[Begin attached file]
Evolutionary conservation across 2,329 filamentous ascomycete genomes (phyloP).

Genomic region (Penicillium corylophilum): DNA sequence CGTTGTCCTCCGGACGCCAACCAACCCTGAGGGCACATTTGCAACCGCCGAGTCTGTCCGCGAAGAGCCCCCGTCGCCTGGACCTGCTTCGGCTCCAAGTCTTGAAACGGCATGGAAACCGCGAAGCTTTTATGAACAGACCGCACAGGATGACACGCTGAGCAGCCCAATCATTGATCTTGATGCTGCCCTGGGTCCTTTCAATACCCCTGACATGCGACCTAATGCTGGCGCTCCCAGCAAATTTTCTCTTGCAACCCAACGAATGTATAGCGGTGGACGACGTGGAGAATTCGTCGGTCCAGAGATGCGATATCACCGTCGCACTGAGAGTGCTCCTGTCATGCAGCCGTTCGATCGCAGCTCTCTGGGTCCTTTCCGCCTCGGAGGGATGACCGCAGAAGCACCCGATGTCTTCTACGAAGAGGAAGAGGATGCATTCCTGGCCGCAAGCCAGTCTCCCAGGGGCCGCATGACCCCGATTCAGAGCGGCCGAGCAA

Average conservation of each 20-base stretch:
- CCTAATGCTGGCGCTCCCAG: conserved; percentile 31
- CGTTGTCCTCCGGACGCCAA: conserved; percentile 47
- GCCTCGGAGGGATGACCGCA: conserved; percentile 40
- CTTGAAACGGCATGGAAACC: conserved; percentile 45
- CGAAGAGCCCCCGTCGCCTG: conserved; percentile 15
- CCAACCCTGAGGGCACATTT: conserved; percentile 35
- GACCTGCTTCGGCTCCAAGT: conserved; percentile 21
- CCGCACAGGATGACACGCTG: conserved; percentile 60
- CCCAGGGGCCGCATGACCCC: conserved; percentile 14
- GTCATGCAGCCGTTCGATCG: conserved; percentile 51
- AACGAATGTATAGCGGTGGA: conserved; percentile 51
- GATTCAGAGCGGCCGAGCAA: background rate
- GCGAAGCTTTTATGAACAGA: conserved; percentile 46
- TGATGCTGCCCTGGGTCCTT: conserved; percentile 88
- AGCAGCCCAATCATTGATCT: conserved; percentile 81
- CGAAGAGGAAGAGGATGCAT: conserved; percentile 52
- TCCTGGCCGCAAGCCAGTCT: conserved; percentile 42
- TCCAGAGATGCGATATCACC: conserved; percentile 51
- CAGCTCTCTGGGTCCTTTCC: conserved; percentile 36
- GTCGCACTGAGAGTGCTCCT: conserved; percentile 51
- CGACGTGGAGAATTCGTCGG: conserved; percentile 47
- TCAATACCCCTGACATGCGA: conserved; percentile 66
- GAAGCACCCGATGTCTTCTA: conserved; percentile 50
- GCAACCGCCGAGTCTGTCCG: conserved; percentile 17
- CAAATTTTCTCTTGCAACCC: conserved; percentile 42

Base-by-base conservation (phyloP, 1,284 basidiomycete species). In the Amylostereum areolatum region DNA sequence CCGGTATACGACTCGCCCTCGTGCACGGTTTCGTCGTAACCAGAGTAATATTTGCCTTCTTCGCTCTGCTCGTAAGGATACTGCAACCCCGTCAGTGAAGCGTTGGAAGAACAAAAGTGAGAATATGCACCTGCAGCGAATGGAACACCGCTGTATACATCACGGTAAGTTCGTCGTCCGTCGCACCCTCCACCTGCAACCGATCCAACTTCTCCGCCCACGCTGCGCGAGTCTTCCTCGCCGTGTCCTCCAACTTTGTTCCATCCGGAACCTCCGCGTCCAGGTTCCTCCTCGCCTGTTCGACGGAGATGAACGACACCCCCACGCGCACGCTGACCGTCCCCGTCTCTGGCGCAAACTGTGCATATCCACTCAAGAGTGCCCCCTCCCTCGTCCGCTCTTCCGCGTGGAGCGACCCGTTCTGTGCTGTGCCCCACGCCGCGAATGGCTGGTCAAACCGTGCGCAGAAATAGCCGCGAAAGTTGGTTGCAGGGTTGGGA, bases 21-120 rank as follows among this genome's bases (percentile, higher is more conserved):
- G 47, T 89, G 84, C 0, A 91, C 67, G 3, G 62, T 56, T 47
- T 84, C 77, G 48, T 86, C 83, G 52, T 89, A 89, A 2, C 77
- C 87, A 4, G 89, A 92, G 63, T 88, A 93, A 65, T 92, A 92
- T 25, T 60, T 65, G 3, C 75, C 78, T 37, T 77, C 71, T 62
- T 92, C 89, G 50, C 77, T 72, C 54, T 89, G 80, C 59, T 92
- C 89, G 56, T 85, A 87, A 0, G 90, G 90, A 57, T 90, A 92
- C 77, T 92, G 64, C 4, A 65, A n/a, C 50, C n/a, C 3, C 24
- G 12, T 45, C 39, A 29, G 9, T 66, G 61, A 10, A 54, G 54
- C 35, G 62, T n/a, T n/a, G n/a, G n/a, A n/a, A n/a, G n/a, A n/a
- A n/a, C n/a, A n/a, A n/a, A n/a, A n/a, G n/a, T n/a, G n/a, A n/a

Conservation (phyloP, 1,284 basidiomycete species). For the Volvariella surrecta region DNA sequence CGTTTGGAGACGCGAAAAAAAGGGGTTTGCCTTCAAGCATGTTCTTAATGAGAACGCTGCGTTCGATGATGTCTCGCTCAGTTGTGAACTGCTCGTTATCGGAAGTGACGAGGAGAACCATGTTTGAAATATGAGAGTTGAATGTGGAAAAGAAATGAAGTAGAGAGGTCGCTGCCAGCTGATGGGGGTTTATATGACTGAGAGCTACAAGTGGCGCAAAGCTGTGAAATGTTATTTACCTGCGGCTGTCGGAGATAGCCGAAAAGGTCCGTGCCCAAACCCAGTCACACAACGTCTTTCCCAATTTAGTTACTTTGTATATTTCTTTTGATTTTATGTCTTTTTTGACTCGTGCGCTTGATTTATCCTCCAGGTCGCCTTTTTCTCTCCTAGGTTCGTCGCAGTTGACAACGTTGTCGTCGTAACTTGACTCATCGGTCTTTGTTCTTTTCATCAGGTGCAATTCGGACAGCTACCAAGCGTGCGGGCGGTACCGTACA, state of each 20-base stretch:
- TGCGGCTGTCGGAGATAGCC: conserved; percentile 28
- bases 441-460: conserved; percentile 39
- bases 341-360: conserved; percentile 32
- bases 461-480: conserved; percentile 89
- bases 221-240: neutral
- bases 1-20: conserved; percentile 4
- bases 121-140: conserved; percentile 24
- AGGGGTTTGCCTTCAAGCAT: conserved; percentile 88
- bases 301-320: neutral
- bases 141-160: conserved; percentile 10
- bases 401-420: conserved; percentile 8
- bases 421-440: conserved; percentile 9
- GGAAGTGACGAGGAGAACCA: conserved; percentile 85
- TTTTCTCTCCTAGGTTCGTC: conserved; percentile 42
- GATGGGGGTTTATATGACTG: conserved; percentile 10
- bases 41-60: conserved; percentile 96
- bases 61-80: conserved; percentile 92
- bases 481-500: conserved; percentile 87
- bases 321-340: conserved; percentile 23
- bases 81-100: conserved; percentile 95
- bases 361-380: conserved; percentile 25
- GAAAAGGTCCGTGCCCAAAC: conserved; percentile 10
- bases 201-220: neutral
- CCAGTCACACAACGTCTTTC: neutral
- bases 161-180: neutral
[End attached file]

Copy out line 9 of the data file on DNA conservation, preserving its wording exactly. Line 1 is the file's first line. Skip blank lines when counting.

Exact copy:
- CCAACCCTGAGGGCACATTT: conserved; percentile 35